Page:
Fred Keller (politician)

From Wikipedia, the free encyclopedia
Jump to navigation Jump to search

Fred Keller
Congressman Fred Keller.jpg
Member of the U.S. House of Representatives
from Pennsylvania's 12th district
Assumed office
June 3, 2019
Preceded byTom Marino
Member of the Pennsylvania House of Representatives
from the 85th district
In office
January 4, 2011 – May 22, 2019
Preceded byRuss Fairchild
Succeeded byVacant
Personal details
Born (1965-10-23) October 23, 1965 (age 53)
Page, Arizona, U.S.
Political partyRepublican
Spouse(s)Kay Keller
WebsiteHouse website

Frederick B. Keller (born October 23, 1965) is an American politician from Pennsylvania, who is the U.S. Representative for Pennsylvania's 12th congressional district.[1] A Republican, he was a member of the Pennsylvania House of Representatives for the 85th district from 2011 until his resignation in May 2019 following election to the U.S. House.[2][3]

Early life and career[edit]

Keller was born in Page, Arizona, to parents who were native Pennsylvanians that had moved west for work.[4] After graduating from Shikellamy High School in 1984,[3] Keller got a job at Conestoga Wood Specialties, a factory that makes cabinets and other wooden kitchen products, in Beavertown, Pennsylvania. He was ultimately promoted to become the plant operations manager.[5][6] In 1990, Keller began a real estate property business, and attended Don Paul Shearer Real Estate school in 1995.[2][4]

Pennsylvania House of Representatives[edit]

In 2010, Keller ran as a Republican for the Pennsylvania House of Representatives in the 85th district, seeking to succeed Republican Russ Fairchild, who was retiring.[6] He was elected to the Pennsylvania House, and was reelected every two years through 2018.[7] He was appointed to the board of trustees of the Pennsylvania Public School Employees' Retirement System in 2019.[8]

U.S. House of Representatives[edit]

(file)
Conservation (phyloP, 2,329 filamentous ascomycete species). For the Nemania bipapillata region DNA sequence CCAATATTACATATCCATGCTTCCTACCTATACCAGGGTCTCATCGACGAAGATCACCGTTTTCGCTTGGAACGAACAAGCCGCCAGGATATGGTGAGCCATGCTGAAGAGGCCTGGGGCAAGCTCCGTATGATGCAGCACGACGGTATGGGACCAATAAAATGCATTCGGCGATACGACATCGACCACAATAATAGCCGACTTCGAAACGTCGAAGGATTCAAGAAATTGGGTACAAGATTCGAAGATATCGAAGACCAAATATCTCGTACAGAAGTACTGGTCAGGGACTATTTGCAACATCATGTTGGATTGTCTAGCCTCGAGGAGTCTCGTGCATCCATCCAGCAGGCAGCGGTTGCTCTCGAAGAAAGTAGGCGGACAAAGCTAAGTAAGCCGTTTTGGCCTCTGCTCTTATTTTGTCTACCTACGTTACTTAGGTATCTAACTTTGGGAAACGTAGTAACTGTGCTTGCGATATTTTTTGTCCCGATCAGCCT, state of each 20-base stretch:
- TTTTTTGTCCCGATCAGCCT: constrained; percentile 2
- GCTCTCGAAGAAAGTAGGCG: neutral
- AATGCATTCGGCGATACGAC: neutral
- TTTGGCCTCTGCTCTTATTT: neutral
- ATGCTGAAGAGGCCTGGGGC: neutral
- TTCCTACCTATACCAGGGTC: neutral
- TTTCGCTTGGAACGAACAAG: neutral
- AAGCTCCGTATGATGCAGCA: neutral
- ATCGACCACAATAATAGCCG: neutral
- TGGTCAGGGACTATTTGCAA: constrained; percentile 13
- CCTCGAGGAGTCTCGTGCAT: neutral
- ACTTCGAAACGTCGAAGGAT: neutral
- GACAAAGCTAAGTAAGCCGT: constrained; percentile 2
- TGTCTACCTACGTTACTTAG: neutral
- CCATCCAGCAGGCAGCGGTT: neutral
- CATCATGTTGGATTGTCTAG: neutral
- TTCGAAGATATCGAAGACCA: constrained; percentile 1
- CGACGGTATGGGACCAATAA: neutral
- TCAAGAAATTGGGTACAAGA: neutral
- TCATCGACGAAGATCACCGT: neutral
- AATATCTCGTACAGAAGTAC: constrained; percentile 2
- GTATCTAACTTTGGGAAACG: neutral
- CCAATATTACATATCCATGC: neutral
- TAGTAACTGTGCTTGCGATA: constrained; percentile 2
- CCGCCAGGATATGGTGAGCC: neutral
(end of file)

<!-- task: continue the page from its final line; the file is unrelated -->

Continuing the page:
Following Tom Marino's resignation from the United States House of Representatives in January 2019, Keller declared his candidacy in the 2019 Pennsylvania's 12th congressional district special election.[9]

He won the Republican nomination at a conference meeting on March 2.[10] Keller won the general election on May 21, defeating previous 2018 Democratic nominee Marc Friedenberg, and resigned from his state House seat on May 22.[11][12] He was sworn in on June 3.[13]

Committee assignments[edit]

Personal life[edit]

Keller has three siblings. Soon after he began working, Keller married his wife Kay and they have two grown children, one of whom survived after being hospitalized on life support and being told there was no chance for recovery. They also have two grandchildren.[4]


  1. ^ "Keller, Frederick B." (PDF). Pennsylvania House of Representatives. Retrieved May 23, 2019.
  2. ^ a b "Representative Fred Keller's Biography". Project Vote Smart. Retrieved November 22, 2012.
  3. ^ a b "Fred Keller". Pennsylvania House of Representatives. Archived from the original on May 4, 2019. Retrieved November 22, 2012.
  4. ^ a b c Stout, Larry (April 17, 2019). "Congressional Candidate Fred Keller". Webb Weekly. Retrieved May 26, 2019.
  5. ^ Bowman, Bridget (May 21, 2019). "Republican Fred Keller wins Pennsylvania special election". Roll Call. Retrieved May 23, 2019.
  6. ^ a b Marcia MooreThe Daily Item (October 5, 2010). "Keller: I'm no political insider | News". Retrieved March 2, 2019.
  7. ^ Moore, Marcia (November 6, 2018). "Keller wins fifth consecutive term in 85th state House | News". Retrieved March 2, 2019.
  8. ^ Moore, Marcia (January 16, 2019). "State Rep. Keller appointed to school retirement board of trustees | News". Retrieved March 2, 2019.
  9. ^ Krawczeniuk, Borys. "List grows for those seeking Marino seat". Retrieved January 25, 2019.
  10. ^ Moore, Marcia (March 2, 2019). "Fred Keller wins GOP nod to replace Marino | News". Retrieved March 2, 2019.
  11. ^ Almukhtar, Sarah; Lee, Jasmine C. (May 21, 2019). "Pennsylvania Special Election Results: 12th House District". The New York Times. ISSN 0362-4331. Retrieved May 22, 2019.
  12. ^ Moore, Marcia (May 22, 2019). "Deadlines may keep Keller out of Washington office until June". Daily Item. Retrieved May 22, 2019.
  13. ^ "Keller to take the oath of office on June 3". Daily Item. May 24, 2019. Retrieved May 26, 2019.

External links[edit]

Pennsylvania House of Representatives
Preceded by
Russ Fairchild
Member of the Pennsylvania House of Representatives
from the 85th district

U.S. House of Representatives
Preceded by
Tom Marino
Member of the U.S. House of Representatives
from Pennsylvania's 12th congressional district

U.S. order of precedence (ceremonial)
Preceded by
Ron Wright
United States Representatives by seniority
Succeeded by
Eleanor Holmes Norton
as U.S. Delegate